You need a new computer, but you’re short on cash. Your friend tells you he “knows a guy” who can get you exactly what you want on the cheap—just don’t ask where it came from.
You’re a little stressed and the offer is tempting. Do you take it even though you’re pretty sure it’s stolen?
This was the question posed to college students in a study about ethics and what affects decision-making. As you might guess, some students chose to take the stolen computer. Others didn’t.
What might surprise you, though, is one group of students was predictably more likely to do the right thing and refuse the stolen merchandise. The reason? They did one simple thing before deciding.
What they did differently will affect how you live your own life, build good habits, and make smart decisions today and in the future.
Curious what is?
Dear Future Me, Please Do The Right Thing
A few years ago at Northwestern University, three professors from the Kellogg School of Management were curious about how to get people within an organization to do the right thing when faced with temptations.
They tested a hypothesis that thinking about yourself in the future could encourage you to make better decisions. For their research, they rounded up a group of college students and asked them the computer question posed above.
First, though, everyone was asked to imagine themselves in the future and write a letter to themselves about who they are today. One group was told to look three months into the future. The other? 20.
Guess which group chose to do the right thing predictably more often? The 20-year group, of course.
But how does writing a simple letter—something no one else will ever read—lead you to make better choices?
The fascinating reason behind this has to do with how you see yourself in the future.
Research has shown most people, when imagining themselves in the near future, will picture their surroundings through their own eyes. It’s as if you are yourself within your own imagination. But when you look into the distant future, you’re more likely to take an omniscient view—removed from the scene—and see yourself as a stranger. Your life becomes a third person narrative.
The letter writing campaign these students took on altered how they viewed themselves in the future. It forced them to connect that vision of themselves in the future with who they are today. And that connection, interestingly, helped them make smarter, more ethical choices.
What could this do for your life and the habits you want to build? Goals you want to meet? Ideals you want to live by?
How To Write A Letter To Yourself
If you have important goals, habits, and ideals you want to live by, the science is in: you can help yourself stick to them by writing yourself a letter. And, just like the research has shown, thinking about the distant future works better than thinking about the near-term.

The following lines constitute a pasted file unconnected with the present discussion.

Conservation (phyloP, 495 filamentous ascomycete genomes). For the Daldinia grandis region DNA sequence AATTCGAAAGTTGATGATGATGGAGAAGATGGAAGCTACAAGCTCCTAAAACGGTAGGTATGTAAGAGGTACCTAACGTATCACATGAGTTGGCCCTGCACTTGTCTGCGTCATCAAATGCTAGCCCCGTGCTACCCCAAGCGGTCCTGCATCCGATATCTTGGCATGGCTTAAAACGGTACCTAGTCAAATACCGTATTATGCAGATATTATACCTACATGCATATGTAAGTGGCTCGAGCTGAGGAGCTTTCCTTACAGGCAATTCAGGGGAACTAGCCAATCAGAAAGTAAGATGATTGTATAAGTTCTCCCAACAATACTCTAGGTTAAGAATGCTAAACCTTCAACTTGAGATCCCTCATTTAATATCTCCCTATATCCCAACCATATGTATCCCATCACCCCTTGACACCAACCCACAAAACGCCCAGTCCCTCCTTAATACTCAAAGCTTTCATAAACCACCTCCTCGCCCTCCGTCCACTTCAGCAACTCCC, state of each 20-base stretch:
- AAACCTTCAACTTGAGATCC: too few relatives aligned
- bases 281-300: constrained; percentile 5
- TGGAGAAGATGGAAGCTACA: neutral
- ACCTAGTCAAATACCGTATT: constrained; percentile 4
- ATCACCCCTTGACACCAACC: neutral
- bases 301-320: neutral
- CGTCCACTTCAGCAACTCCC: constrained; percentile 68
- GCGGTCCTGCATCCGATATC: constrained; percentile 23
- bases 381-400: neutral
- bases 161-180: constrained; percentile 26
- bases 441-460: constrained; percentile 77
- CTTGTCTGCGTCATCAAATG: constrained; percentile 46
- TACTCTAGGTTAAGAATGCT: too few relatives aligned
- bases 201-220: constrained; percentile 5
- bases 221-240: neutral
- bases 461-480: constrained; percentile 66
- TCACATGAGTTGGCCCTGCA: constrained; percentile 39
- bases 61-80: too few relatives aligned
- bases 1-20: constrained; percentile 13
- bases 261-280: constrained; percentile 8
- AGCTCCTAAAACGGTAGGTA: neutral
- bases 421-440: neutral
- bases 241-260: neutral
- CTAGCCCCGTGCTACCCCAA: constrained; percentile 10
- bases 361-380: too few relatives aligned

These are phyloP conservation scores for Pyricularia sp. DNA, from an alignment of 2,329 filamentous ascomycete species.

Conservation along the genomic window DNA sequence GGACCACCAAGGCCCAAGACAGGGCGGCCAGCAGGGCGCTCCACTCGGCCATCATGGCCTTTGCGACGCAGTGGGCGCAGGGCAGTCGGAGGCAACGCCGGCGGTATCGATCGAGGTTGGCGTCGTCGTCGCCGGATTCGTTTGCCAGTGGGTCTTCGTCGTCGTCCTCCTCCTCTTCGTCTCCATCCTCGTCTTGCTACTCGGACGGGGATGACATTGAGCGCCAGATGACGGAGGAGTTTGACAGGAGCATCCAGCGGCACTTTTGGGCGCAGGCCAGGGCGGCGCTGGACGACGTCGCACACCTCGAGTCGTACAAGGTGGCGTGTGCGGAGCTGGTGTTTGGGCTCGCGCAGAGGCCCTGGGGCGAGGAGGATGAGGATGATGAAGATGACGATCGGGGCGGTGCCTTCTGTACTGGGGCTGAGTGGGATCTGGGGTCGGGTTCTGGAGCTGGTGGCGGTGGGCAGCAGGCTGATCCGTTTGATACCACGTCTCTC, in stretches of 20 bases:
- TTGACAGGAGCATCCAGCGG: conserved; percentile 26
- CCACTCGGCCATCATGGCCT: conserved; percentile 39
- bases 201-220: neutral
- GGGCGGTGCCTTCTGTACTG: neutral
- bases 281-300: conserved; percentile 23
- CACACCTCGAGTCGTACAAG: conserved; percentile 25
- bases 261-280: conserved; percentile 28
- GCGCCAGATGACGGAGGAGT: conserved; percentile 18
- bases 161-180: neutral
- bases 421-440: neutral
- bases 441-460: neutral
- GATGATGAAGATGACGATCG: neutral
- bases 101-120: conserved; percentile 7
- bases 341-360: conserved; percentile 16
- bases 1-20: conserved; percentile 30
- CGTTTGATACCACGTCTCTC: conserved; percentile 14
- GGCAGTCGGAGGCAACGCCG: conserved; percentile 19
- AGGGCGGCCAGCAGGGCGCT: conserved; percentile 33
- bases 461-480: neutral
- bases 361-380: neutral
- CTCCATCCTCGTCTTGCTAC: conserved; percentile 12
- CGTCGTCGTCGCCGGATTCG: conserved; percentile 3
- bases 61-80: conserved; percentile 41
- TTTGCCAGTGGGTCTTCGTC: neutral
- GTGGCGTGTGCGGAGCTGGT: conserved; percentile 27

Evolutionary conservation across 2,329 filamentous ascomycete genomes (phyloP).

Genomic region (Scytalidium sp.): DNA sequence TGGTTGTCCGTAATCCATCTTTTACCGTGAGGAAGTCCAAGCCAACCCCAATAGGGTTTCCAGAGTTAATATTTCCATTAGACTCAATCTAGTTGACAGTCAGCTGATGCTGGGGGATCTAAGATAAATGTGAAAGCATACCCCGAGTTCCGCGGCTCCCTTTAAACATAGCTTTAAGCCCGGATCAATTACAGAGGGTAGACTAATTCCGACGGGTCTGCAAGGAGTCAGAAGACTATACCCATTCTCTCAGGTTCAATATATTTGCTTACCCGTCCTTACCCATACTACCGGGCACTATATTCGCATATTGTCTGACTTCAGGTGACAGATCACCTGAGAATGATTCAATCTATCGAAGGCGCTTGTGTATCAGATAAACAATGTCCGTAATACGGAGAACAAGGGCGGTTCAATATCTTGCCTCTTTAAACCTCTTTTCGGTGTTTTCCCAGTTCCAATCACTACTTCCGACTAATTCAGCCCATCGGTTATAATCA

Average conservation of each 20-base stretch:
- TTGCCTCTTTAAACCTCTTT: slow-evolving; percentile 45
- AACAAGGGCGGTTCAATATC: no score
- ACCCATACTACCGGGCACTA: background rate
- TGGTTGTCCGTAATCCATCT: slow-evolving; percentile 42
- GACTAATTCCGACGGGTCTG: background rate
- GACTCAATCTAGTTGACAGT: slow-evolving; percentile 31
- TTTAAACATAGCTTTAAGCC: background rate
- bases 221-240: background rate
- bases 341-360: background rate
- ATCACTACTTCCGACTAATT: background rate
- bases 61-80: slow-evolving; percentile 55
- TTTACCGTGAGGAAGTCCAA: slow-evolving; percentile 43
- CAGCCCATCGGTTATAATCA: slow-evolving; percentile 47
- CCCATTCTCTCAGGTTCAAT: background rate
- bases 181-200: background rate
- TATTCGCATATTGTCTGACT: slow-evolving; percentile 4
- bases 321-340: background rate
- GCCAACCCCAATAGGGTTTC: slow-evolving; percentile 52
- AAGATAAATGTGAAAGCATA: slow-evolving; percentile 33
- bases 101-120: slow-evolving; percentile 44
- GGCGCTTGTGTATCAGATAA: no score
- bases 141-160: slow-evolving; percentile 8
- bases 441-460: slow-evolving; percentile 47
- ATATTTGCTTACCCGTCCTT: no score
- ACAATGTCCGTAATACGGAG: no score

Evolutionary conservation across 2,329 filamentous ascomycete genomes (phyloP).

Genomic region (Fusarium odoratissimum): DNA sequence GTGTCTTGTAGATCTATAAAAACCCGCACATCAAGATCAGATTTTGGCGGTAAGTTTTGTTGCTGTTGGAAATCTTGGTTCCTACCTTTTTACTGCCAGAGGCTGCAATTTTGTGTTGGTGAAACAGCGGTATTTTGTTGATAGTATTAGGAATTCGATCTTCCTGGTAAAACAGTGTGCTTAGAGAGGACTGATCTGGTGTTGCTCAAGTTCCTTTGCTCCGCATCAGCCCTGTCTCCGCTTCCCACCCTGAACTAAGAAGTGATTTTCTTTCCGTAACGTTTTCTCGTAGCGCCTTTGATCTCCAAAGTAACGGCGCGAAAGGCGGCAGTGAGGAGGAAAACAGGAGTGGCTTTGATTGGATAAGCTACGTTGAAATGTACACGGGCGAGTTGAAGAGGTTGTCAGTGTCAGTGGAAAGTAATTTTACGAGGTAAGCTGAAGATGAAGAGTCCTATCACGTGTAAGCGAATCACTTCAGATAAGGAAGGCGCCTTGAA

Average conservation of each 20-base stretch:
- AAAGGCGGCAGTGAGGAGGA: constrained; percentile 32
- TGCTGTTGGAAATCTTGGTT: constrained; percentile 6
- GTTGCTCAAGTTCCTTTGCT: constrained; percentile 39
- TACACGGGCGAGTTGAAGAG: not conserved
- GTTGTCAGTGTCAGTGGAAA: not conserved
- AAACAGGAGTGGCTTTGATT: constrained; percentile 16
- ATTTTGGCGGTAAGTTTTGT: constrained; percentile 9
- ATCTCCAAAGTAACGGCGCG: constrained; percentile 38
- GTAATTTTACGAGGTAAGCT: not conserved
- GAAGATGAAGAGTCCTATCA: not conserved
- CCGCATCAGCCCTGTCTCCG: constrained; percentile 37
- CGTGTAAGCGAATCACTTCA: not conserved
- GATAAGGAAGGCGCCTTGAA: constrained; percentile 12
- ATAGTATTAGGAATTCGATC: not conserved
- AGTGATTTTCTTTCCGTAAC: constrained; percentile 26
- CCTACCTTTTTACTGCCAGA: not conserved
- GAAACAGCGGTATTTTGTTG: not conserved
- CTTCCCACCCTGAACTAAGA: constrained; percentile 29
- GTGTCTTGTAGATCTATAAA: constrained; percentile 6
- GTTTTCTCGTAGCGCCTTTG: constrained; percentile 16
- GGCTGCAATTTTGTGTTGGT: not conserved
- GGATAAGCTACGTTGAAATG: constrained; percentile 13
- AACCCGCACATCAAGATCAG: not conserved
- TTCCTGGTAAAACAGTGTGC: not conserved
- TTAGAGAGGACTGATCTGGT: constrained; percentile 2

Want to lose weight? Write to your future self about diet and exercise. Aspiring to a great career? Tell yourself about the steps you’ll be taking to get there. Want to build the habit of adventure and travel more? Describe the placse you’ll be going and getting to reflect back on in the years to come.
Here’s how to formulate your own habit-cementing letter:
- Write to yourself at least 20 years in the future. The research shows long-term works better than short-term. Sit down and imagine at least 20 years ahead to get the greatest effect from this simple technique.
- Focus on the specific goals, habits, and ideals you want to cement. This Northwestern study showed that writing to yourself in the future will help you make more ethical decisions, but focusing on specific goals, habits, and ideals you want to be an important part of your life will help you benefit in those areas just by putting your attention on them.
- Describe your present self in the letter. The important thing about writing to yourself in the future is that it connects back to who you are today. So, describe the goals, habits, and ideals you want to embrace as if you already are.
- Repeat at least once a year. All kinds of research shows you’re more likely to do what you say you will when you’re regularly confronted with your own commitments. Turn letter writing into a habit you repeat—at least once per year—for best results. The more you do it, the more reminders you get.
If you want to live a better life today, start by thinking about tomorrow. When you write to yourself, your brain will start to connect the dots into the future and quietly influence you to make the choices you need to become the person you want to be.
Do This In The Next 10 Minutes
Your homework today, and it’s very important, is to leave a comment with a short note to yourself 20 years in the future. Follow the steps above for best effect. For now, focus on just one ideal you want to be a part of your life.
Start this new habit right here with me today. I’ll kick it off with the first comment.